Graduate Level Service; Turning Lemons into Lemonade
I was sitting there, holding the phone away from my ear to soften the shouting of the customer on the other end. Without having ever met me, this person just about hates me. This is probably the worst-case scenario when you are contacted by a customer/client.
If you’ve worked in customer service or had to manage a customer service team, then you know this is a profession riddled with challenging situations on a daily basis. What often goes unrecognized though, is the opportunity existing in each and every contact.
People most often contact the customer service team when they have a problem. They are usually already angry before they talk to you and their emotions have taken control. They have become focused on a specific detail (left brain activity) and can lose sight of the overall big picture (right brain processing). This can lead to them behaving in a way that isn’t a typical reflection of who they generally are.
Can you think of a time where something didn’t go the way that you had intended or were promised? How did it make you feel? How easy was it to focus attention on other things rather than ruminating over the issue?
So when these upset customers/clients reach out to you, put yourself in their shoes. How would you feel if your bill was wrong? How would you feel if your order arrived broken?
Empathize with the customer and let them know that you understand how and why they feel the way that they do. Be a human rather than a script speaking automaton. Relating to the customer can get them back to wholebrain thinking, opening up the opportunity to turn a bad situation into a great customer experience.
Deep down, we all know things fail, mistakes are made, and no organization is perfect. However, when we are mad, we become hyper-focused on the issue and cannot realize that this singular negative experience with a company is likely an outlier scenario. If their first contact with a representative is also negative, you’ve just vindicated their narrow-sighted left-brain view and are helping push that view over to their right-brain perspective of the company.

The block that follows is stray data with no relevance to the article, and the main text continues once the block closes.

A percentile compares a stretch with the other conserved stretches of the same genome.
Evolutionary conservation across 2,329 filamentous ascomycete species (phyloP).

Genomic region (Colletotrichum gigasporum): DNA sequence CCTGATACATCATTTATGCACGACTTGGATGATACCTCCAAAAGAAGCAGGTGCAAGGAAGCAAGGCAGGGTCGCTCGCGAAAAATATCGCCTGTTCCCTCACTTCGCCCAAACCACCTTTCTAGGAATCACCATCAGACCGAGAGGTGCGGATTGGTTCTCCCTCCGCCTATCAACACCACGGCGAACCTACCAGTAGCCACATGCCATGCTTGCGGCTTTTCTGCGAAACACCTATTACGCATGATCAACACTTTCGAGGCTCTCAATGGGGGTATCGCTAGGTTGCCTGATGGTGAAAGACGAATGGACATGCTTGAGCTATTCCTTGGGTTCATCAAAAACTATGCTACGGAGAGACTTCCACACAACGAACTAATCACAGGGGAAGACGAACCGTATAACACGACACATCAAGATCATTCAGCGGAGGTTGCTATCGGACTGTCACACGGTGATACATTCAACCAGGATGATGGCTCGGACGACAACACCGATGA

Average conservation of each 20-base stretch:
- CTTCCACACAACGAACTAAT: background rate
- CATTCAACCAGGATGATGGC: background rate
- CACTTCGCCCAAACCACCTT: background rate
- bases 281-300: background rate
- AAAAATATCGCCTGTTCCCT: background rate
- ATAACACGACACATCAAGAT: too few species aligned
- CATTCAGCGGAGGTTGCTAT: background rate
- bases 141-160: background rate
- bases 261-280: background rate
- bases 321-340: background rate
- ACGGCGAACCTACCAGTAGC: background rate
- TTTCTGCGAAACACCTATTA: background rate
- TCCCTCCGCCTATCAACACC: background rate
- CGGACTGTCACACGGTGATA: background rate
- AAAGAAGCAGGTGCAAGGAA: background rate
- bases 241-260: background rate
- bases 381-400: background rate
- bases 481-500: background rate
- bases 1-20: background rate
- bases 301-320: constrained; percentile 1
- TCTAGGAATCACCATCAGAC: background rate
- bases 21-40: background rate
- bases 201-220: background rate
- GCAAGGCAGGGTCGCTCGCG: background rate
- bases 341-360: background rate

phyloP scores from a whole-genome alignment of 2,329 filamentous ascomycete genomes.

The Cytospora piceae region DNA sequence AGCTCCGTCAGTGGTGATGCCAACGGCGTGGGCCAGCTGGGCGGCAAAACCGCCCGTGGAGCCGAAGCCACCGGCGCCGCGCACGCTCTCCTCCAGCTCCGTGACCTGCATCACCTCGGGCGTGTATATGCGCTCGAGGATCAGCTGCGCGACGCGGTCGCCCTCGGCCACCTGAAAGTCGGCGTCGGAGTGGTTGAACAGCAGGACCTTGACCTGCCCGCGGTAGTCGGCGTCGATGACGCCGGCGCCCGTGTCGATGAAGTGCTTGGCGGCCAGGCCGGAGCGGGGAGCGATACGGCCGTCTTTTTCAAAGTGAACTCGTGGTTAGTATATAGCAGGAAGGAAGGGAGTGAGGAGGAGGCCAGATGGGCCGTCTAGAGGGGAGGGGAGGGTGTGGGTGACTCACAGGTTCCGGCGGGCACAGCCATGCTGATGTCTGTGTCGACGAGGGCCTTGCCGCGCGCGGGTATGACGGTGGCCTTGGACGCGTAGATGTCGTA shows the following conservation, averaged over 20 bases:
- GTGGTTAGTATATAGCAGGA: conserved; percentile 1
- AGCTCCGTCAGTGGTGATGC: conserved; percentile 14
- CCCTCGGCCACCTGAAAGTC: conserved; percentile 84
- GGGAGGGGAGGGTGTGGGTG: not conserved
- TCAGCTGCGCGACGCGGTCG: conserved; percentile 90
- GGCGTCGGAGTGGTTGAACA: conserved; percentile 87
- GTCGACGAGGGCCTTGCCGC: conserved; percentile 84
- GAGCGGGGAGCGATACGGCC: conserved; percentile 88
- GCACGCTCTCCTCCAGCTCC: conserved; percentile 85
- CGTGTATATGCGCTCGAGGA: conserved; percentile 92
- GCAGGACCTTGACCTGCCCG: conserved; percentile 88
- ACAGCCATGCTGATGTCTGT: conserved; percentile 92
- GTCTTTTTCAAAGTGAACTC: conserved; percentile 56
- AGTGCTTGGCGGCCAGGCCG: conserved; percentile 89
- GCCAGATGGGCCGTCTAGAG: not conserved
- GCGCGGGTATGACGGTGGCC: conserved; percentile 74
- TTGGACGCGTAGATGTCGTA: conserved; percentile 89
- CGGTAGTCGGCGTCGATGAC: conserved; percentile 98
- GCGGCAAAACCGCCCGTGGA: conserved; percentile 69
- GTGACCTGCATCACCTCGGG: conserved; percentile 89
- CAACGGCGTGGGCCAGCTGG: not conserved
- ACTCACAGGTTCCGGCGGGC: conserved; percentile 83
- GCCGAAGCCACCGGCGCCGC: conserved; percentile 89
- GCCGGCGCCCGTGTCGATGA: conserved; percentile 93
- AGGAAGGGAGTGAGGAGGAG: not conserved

The best customer service agents are able to defuse the emotional bomb first through empathy to help link left and right brain processing from a positive perspective. They convert the focused situation of why they are calling to the larger scope of what the company really is, a dedicated service-driven organization.
“I’m so sorry to hear that you received this high bill. I would definitely feel upset about this if I were you. Let me see what I can do to fix this. We care about our customers' concerns and always want them to have a positive experience.”
Even if you can’t fix their problem, you will convey to them that you truly want to which is half the battle. You show them that you both have the same goal in mind, which is making them a satisfied customer. This leaves a lasting impression with the person and becomes an excellent time to recommend another product or service based on what they already had with you.
While the customer might have called you vowing to never deal with your company again based on a particular issue, excellent customer service can make all the difference. Make sure that you aren't looking at customer service as a cost of doing business, but rather as a business asset. A well trained and managed customer service team can multiply the effectiveness of your business, improve customer retention, and bolster your customer referrals as well.
That customer that was shouting at me...by the end of the call he was thanking me for helping him out and posted on social media and other review sources about how he had a great experience talking to one of the agents at our company.